Cameron Diaz: The gay interview

Posted on 23 Apr 2014 at 3:22pm

Cameron1Cameron Diaz is all about breaking the rules … especially when someone else is breaking them, too.

Strutting into a room at the Four Seasons at Beverly Hills, the actress surveys the space and lugs an oversized sofa chair to the opposite corner where she gets comfortable, her slender legs curled behind her, heels still on.

In person, Diaz really is the sweetest thing, but don’t cross her. At least not in The Other Woman (opening Friday), where the actress, along with Leslie Mann and Kate Upton, serves some nasty shenanigans to a lover she learns is secretly married. (And because you need that sassy colleague to give you sage advice on getting even, Nicki Minaj co-stars.)

For this gay press exclusive, the actress recalls the faux lesbian action on the set of The Other Woman, clarifies statements she made regarding her sexuality (don’t call her bisexual), and advises the ladies to “step it up a little bit.”

— Chris Azzopardi

Dallas Voice: Recently I was at the gay club and they played that unforgettable sing-along from The Sweetest Thing: “The Penis Song.”  Diaz: No way! That’s so awesome.

When you did that song with Selma Blair and Christina Applegate in 2002, did you ever think the gays would still be dancing to a song about penises this many years later?  Not at all, but I guess we should have figured! We should’ve guessed that. It’s quite obvious.

Because the penis is timeless.  Exactly. The penis is timeless.

Because of its girl-power fierceness, The Other Woman aligns itself with Nine to Five, Sex and the City and The First Wives Club. Why do you think gay men in particular are so drawn to these movies?  These women are underdogs. In Nine to Five, it was really about discrimination. Gays and lesbians know what it’s like to be discriminated against, to be the underdog and to have to fight to be seen. That’s something that could be relatable. It’s that feeling of beating all the odds and pushing through, and continuing to go on even though you get beat down and you feel like you can’t possibly make it through.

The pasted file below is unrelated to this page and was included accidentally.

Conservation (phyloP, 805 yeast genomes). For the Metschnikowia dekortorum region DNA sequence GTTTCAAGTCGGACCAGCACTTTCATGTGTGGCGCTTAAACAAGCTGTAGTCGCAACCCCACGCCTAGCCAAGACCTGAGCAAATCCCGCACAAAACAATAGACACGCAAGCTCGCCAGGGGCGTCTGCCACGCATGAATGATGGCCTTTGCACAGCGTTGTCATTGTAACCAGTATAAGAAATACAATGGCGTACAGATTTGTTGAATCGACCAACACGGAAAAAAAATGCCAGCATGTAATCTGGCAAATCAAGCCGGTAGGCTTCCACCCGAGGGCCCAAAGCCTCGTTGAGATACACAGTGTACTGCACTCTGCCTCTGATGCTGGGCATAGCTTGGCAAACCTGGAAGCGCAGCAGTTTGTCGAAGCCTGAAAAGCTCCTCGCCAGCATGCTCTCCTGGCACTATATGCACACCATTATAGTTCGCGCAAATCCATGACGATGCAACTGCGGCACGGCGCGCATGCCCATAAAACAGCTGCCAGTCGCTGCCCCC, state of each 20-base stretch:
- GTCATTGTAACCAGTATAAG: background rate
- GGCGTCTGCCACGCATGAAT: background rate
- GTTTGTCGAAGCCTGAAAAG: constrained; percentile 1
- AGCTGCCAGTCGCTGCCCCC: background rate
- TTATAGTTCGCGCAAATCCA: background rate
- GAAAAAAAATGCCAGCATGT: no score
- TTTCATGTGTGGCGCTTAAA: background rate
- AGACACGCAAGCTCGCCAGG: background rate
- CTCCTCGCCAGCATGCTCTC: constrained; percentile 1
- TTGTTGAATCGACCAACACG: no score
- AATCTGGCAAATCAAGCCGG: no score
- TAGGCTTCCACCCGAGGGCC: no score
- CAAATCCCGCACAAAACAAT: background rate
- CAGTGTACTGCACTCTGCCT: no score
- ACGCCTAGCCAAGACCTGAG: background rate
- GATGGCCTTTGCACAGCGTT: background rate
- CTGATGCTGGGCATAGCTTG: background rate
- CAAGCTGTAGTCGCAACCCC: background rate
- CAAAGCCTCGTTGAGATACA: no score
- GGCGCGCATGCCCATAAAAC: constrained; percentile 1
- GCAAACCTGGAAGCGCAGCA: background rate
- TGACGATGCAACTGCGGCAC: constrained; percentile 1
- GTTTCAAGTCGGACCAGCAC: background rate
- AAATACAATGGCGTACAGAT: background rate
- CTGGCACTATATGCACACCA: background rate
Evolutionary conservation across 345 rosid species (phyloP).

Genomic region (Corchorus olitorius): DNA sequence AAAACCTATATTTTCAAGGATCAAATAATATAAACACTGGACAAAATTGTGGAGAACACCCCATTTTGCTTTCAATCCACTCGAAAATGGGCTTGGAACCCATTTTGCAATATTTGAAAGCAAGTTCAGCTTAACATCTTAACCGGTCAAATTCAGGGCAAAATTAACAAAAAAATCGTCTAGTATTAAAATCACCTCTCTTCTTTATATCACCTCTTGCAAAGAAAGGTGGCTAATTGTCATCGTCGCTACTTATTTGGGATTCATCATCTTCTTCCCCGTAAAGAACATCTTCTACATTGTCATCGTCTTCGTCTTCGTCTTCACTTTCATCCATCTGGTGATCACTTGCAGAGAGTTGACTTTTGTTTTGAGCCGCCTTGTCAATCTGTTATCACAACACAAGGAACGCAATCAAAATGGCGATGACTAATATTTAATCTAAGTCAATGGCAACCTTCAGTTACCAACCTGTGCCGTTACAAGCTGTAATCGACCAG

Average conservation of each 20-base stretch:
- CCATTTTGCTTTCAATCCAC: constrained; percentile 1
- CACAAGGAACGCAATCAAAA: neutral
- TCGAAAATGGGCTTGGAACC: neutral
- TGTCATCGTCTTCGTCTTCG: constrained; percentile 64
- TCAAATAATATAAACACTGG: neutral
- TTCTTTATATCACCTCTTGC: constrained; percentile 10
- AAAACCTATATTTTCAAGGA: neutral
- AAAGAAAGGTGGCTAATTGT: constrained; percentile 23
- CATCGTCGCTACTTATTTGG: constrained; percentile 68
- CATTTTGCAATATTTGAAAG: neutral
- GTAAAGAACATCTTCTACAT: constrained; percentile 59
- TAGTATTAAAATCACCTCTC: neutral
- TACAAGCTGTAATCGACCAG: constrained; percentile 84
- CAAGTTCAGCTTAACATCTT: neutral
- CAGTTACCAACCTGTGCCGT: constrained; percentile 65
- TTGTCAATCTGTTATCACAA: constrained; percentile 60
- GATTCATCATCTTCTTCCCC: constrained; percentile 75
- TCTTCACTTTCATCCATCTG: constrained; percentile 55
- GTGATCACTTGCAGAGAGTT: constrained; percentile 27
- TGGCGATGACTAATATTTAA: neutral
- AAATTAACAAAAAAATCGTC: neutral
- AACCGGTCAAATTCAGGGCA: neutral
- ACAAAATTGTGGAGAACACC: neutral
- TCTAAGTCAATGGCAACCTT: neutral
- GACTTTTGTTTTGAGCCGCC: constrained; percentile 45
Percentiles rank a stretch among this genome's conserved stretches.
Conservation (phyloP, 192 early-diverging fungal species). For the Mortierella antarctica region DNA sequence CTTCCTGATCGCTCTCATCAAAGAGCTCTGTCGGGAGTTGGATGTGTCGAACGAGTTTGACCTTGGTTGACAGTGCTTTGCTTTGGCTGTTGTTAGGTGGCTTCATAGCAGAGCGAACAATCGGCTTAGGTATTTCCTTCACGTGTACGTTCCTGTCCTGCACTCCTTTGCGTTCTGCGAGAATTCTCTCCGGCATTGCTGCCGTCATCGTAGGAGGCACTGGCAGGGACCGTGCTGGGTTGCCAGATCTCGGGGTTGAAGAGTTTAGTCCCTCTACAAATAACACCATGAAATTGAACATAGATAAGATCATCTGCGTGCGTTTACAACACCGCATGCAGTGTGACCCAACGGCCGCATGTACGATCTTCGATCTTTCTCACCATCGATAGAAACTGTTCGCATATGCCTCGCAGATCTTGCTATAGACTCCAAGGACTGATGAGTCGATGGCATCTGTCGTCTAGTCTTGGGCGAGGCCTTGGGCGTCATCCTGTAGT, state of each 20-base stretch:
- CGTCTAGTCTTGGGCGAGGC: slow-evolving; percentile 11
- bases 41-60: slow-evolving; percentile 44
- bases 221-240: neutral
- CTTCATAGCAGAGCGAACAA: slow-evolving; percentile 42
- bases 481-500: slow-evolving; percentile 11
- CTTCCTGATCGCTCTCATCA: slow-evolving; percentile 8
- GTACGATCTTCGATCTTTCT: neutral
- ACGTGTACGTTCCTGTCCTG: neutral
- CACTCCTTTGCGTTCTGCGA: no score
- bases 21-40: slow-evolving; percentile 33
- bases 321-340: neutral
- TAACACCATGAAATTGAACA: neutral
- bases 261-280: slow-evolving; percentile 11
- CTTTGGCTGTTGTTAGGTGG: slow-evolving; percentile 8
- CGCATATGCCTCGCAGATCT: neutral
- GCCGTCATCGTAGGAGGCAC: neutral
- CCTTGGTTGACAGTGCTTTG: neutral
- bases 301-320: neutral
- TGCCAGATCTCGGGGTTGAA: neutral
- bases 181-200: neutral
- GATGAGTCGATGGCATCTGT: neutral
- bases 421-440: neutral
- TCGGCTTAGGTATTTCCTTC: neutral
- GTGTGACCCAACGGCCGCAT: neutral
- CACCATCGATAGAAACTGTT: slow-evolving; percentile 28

How do I remember the opening of the New York World’s Fair when I’m only 39?

Posted on 22 Apr 2014 at 10:03am

The Unisphere hasn’t sunk into the swamp under Flushing Meadow Park because of my Uncle Milt

I know I’m supposed to wait for Throwback Thursday for a post like this, but today is the 50th anniversary of the opening of the 1964-1965 New York World’s Fair.

I grew up in Yonkers, N.Y., and as a kid my family went to the World’s Fair a number of times.

Most of the pavilions and attractions are gone, but one that remains is the Unisphere. That was the big globe that served as the symbol of the fair that can be seen when landing at LaGuardia Airport. My Uncle Milt Taffet did the engineering on the Unisphere that has kept it from sinking into the marshy garbage dump that Flushing Meadow Park is built on.

On my last trip to New York, I asked my aunt how Milt became involved in the project, but she really didn’t know. My father and two uncles owned an electronics factory in Queens with a big sign on the roof that said TAFFET Electronics facing the Brooklyn-Queens Expressway, not far from Flushing Meadow Park. We assume someone associated with the fair noticed the sign and contacted them. However it happened, I think of my uncle every time I fly into LaGuardia.

I remember the fair as a sort of pre-Epcot Center, full of all sorts of wonders. I saw color TV and touch-tone telephones for the first time, and we even used a picture-phone booth. Ford showcased its car of the future, the Mustang, and GM showed people living in underwater colonies in the Antarctic and on the moon and highways of the future where you programmed in a destination and didn’t have to touch the steering wheel. Animatronics were introduced at the World’s Fair.